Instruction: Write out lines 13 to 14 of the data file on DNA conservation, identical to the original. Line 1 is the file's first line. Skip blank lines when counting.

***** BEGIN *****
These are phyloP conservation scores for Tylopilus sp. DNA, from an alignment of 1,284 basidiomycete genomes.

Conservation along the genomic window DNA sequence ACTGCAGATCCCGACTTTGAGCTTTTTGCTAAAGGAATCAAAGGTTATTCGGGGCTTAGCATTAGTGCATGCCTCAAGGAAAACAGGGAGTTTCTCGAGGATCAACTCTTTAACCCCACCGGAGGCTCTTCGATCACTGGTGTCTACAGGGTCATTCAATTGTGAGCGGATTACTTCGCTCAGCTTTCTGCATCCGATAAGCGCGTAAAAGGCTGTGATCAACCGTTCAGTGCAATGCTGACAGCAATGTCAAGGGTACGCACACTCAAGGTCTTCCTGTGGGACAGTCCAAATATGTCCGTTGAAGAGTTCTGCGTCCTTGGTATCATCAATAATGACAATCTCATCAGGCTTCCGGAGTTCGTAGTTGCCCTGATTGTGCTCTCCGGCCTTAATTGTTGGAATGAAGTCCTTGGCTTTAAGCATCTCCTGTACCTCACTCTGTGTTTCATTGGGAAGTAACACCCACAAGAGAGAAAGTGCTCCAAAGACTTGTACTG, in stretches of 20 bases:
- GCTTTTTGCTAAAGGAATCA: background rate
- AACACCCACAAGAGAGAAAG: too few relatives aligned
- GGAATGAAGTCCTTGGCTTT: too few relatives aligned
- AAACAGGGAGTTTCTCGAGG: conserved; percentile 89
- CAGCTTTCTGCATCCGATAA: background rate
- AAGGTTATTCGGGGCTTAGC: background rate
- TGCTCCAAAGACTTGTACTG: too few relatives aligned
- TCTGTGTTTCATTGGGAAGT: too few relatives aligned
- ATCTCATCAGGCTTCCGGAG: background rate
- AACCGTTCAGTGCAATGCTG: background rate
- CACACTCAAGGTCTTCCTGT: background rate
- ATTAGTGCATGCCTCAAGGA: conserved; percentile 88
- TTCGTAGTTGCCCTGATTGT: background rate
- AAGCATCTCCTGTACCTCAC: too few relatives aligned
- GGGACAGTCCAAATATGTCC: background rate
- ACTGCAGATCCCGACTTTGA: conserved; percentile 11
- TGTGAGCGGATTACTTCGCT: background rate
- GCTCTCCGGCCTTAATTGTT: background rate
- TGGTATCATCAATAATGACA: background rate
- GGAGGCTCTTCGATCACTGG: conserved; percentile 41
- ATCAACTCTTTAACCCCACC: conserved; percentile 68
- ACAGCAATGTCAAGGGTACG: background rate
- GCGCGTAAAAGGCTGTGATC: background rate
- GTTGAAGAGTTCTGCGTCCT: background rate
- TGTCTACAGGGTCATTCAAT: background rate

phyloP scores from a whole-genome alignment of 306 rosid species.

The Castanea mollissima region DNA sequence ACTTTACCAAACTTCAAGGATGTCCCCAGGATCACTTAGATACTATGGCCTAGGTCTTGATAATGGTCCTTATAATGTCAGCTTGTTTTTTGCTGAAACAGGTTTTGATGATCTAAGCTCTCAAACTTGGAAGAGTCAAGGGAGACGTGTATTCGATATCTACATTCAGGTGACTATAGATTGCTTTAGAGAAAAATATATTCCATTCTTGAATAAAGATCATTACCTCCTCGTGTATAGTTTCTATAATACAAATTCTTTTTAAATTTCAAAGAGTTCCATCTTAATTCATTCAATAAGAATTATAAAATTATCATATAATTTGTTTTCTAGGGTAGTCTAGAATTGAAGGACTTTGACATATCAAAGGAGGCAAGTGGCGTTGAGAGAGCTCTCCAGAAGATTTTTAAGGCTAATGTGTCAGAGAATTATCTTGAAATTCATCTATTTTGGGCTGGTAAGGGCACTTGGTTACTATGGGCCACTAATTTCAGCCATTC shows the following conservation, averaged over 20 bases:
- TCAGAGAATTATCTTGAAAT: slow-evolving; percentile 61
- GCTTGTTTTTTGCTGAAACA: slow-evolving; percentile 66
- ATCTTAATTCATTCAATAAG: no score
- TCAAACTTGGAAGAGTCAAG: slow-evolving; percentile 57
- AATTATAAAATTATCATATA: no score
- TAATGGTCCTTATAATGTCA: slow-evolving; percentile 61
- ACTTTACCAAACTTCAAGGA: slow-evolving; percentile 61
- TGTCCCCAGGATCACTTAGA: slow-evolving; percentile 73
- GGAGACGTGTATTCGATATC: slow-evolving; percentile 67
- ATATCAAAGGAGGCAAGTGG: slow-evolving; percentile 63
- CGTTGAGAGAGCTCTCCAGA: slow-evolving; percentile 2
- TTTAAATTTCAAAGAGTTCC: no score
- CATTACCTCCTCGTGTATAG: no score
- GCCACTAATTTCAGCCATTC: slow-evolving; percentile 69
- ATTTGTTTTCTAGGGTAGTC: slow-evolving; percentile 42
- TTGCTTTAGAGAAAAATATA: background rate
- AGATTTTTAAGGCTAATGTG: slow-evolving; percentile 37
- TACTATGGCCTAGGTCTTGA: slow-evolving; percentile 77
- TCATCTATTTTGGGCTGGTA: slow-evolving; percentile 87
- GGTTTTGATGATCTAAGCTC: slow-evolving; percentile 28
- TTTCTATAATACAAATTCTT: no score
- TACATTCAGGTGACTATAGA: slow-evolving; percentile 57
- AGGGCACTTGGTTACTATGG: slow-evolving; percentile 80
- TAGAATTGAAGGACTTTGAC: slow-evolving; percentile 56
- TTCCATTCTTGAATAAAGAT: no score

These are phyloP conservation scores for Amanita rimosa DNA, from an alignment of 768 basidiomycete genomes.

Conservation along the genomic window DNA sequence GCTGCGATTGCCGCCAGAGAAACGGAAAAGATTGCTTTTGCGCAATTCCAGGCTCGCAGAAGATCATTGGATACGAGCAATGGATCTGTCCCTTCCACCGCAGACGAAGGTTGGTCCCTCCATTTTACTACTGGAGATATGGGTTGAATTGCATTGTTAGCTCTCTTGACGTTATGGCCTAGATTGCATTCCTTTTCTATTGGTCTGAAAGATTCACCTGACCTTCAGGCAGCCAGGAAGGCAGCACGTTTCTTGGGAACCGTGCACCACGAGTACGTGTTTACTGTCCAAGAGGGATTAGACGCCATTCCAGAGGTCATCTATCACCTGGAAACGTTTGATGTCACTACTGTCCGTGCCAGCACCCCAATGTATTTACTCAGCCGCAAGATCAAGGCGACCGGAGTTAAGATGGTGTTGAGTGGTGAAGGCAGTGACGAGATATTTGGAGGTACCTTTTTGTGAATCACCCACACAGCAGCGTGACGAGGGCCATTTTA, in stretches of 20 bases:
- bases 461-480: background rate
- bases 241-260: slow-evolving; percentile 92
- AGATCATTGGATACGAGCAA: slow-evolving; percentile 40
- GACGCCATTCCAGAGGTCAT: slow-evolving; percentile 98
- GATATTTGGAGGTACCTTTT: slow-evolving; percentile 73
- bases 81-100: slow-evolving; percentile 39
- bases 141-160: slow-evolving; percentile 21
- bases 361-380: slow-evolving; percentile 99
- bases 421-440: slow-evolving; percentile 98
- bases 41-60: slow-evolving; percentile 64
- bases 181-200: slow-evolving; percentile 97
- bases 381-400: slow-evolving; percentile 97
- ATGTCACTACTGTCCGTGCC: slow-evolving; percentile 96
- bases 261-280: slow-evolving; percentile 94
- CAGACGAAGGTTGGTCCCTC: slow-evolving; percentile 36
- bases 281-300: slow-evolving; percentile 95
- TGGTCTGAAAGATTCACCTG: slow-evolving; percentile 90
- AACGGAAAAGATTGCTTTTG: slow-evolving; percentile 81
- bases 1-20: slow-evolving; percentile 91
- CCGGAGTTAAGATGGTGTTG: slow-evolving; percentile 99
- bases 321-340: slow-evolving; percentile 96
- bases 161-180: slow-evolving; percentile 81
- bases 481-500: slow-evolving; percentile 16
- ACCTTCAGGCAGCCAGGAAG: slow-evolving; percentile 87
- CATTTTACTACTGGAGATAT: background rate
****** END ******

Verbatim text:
- CACACTCAAGGTCTTCCTGT: background rate
- ATTAGTGCATGCCTCAAGGA: conserved; percentile 88